Scoliosis is a relatively common spine condition that affects many young children and adolescents. It is a sideways curvature of the spine. Instead of a straight line down the middle of the back, a spine with scoliosis curves sometimes looks more like the letter "S" or "C," rather than a straight "I." The spine may also be rotated or twisted, pulling the ribs along with it to form a multidimensional curve.
An equal number of boys and girls have scoliosis, but it is most common for girls to have a type of scoliosis that requires some treatment.
Scoliosis is a type of spinal deformity and should not be confused with poor posture. It cannot be prevented, but may be treated.
There are several different types of scoliosis:
Idiopathic scoliosis is the most common type of scoliosis, usually occurring in adolescents and more often in girls than boys. Use the links above to learn more about the symptoms, treatment options and outcomes for specific forms of scoliosis.
The pathology of each form of scoliosis is unique. For example, congenital scoliosis is caused by one of the bones in the spine being abnormally shaped at birth. Neuromuscular scoliosis is associated with an underlying nerve and muscle condition.
Idiopathic scoliosis and early-onset scoliosis (which is essentially idiopathic scoliosis that occurs in younger children as opposed to adolescents) have no known cause, although genetics do play a role.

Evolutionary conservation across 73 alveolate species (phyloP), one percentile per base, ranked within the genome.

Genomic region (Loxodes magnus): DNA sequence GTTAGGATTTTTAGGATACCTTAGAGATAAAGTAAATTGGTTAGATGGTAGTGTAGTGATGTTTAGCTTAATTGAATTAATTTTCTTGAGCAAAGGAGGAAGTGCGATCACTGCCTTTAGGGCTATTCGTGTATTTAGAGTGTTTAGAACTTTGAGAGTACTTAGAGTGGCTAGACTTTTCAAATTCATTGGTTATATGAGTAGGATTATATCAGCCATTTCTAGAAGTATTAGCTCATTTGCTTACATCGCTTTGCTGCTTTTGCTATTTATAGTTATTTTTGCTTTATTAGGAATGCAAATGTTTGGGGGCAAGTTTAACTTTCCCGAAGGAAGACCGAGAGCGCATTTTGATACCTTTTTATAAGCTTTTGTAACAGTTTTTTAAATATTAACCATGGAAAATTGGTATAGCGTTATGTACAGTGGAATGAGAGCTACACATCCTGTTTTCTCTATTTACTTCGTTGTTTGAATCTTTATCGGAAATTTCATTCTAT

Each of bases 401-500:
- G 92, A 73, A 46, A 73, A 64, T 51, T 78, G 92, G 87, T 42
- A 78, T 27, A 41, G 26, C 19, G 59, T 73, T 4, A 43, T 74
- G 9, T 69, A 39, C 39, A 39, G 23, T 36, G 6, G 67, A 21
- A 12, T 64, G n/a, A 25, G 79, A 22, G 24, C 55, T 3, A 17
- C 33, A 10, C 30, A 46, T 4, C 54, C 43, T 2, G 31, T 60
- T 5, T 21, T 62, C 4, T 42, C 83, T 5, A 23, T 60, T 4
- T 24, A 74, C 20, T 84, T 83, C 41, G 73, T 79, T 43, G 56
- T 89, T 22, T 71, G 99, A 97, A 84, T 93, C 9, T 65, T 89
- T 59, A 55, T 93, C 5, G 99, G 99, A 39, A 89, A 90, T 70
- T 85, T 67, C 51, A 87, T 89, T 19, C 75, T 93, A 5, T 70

Orthopedic clinicians at The Children's Hospital of Philadelphia are actively researching the full range of spinal deformities. The Division currently has almost 100 open research studies — the majority of which focus on some aspect of scoliosis. CHOP orthopedic physicians and staff are leading or participating in numerous multi facility clinical trials; some of which is funded by the National Institutes of Health.
Orthopedic clinicians regularly collaborate with The Center for Applied Genomics at CHOP, one of the largest genetics research programs in the world and the only center at a pediatric hospital to have large-scale access to state-of-the-art throughput genotyping technology.
Recent research at CHOP to identify a gene mutation as a potential cause of idiopathic scoliosis won a Hibbs Award from the Scoliosis Research Society, an international organization dedicated to the education, research and treatment of spinal deformities.
With research, orthopedic leaders at CHOP hope to be able to predict spine conditions and treat them before many of the symptoms begin.
Common symptoms include:
If your child has a severe form of scoliosis that affects the size and shape of the rib cage, he or she may experience pain or discomfort. But most children with scoliosis do not feel physical pain from the condition. If your child does feel pain, schedule an appointment with a physician for an evaluation.
Because scoliosis may affect your child’s outward appearance, it can hurt his self-esteem or self-image. At CHOP, we have psychologists, social workers and other support services available to provide important emotional support to your child. Talk to your clinician for more details.
A doctor confirms scoliosis by conducting a thorough medical history, performing a physical exam and observing X-ray results.
The physician may also order the following diagnostic procedures to gain more information and detail about your child's spinal curve:
At The Children's Hospital of Philadelphia, we practice family-centered care that is customized to your child and family. Our pediatric clinical experts collaborate to provide the best care for your child. Our multidisciplinary team includes leading orthopedic physicians and surgeons, neurologists, rehabilitation physicians, pediatric nurses, therapists and many other specialists.